Last year, Geimer posed for a photograph with Polanski and sat down with his wife, actress Emmanuelle Seigner, for an interview that was published in the French magazine Le Point.

“Let me be very clear: What happened with Polanski was never a big problem for me,” she said in a translated version of the interview obtained earlier by The Times. “I didn’t even know it was illegal, that someone could be arrested for it. I was fine, I’m still fine. The fact that we’ve made this [a big deal] weighs on me terribly. To have to constantly repeat that it wasn’t a big deal, it’s a terrible burden.”

In the nearly five decades since Polanski fled to Europe following his conviction, he has made 15 films and earned Oscar nominations — he won best director for “The Pianist” in 2003.

Until #MeToo shifted the paradigm in Hollywood and elsewhere, the director of “Rosemary’s Baby” and “Chinatown” had the support of many of his peers who largely hewed to the idea that audiences can separate art from the artist. In 2014, when the U.S. government attempted to extradite Polanski, a raft of Hollywood luminaries signed a petition in his defense.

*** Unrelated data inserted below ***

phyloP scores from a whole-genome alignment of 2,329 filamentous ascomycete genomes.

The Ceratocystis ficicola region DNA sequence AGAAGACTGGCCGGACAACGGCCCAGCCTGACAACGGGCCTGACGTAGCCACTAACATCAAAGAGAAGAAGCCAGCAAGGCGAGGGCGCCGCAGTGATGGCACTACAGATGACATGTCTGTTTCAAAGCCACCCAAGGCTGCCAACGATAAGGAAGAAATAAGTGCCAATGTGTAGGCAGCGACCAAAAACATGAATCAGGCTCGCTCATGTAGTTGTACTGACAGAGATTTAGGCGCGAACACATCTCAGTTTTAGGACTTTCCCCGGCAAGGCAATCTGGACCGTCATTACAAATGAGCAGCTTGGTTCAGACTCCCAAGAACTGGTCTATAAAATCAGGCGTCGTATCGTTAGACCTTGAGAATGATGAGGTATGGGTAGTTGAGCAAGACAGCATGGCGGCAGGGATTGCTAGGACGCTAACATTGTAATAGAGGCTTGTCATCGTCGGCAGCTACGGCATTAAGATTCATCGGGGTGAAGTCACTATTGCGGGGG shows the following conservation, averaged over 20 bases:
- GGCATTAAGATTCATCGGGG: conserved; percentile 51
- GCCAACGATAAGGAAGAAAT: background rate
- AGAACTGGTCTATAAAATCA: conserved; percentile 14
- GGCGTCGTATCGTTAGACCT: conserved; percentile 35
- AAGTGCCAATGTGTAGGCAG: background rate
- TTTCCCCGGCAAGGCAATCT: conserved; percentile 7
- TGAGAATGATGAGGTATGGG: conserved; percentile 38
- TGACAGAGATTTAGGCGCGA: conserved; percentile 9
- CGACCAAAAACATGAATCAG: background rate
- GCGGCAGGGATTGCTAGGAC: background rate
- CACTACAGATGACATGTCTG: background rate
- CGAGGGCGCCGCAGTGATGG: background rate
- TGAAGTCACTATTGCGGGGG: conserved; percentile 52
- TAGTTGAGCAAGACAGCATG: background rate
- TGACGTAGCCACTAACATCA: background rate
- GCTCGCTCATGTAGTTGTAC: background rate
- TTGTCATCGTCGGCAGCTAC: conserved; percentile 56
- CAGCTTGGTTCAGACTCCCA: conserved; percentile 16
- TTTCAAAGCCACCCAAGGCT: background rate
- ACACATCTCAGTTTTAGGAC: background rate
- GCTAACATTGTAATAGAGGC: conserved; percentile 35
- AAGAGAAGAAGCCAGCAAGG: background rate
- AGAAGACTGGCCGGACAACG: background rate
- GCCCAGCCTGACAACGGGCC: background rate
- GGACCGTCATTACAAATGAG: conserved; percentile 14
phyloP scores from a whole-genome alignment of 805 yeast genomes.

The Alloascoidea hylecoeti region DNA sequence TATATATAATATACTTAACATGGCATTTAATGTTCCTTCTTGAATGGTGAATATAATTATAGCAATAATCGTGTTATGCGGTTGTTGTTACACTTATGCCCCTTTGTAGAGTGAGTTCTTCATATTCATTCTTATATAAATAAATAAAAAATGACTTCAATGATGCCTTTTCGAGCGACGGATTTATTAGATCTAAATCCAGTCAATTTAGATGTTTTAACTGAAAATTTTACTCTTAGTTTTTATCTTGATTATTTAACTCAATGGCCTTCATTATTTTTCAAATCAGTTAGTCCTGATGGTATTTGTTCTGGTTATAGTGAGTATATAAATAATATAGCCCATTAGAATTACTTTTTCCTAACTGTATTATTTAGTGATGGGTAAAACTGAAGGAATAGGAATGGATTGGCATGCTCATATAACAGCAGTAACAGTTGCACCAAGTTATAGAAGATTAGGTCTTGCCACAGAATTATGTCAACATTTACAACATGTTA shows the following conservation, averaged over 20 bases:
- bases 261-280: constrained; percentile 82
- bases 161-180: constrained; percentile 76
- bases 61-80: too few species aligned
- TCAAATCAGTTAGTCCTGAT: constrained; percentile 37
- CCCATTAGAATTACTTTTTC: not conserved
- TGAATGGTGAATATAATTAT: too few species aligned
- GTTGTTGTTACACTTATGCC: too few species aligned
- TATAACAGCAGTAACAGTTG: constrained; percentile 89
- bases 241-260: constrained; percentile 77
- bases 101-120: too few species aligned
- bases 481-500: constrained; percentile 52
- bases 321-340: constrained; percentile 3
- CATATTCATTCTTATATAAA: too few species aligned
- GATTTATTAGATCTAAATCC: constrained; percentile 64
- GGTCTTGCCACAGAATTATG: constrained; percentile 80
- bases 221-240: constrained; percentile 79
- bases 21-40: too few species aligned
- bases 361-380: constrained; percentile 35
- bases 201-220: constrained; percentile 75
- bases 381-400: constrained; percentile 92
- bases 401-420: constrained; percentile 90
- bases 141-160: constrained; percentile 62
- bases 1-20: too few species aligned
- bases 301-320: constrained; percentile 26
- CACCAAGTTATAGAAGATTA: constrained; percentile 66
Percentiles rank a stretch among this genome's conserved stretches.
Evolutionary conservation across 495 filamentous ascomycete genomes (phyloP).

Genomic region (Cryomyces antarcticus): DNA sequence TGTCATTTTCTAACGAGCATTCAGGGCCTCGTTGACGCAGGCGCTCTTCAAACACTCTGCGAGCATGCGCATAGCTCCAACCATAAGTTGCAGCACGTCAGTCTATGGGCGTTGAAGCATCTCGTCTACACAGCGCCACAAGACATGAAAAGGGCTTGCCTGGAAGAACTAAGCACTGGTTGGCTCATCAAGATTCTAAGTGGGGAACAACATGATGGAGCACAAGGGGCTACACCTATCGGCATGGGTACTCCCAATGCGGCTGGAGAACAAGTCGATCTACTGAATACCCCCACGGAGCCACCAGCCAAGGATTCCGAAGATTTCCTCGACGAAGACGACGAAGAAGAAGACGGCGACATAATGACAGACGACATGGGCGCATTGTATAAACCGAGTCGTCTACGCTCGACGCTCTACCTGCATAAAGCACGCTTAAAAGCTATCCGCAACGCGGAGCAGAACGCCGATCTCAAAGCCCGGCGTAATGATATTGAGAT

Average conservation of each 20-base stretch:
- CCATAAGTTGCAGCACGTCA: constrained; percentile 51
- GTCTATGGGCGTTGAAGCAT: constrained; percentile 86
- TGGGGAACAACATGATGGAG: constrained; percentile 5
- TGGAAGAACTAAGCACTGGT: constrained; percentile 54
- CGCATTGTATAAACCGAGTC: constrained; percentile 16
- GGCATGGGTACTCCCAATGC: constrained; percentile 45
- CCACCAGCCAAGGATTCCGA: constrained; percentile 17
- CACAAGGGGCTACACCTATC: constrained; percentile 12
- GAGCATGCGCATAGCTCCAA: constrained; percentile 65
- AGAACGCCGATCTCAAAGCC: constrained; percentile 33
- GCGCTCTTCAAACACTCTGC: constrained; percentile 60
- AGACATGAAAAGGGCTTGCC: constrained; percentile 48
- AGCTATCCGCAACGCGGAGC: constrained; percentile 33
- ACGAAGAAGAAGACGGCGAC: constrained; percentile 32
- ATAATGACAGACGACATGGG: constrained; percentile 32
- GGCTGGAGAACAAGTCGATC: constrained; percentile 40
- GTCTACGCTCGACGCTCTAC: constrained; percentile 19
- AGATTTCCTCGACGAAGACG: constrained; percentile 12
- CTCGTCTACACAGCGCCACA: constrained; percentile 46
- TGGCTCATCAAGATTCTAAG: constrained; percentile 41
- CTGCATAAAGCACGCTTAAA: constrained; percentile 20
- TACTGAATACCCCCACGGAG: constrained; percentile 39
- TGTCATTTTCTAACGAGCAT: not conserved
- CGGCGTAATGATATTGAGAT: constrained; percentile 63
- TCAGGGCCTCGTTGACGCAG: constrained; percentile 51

Four years later, however, Hollywood was in the throes of a reckoning over sexual misconduct by powerful men. In 2018, the Academy of Motion Picture Arts and Sciences, citing the criminal case against Polanski, expelled him (along with Bill Cosby and Harvey Weinstein) from the organization that hands out the Oscars.

Polanski sued in Los Angeles Superior Court in 2019 to be reinstated as a member; he lost in 2020.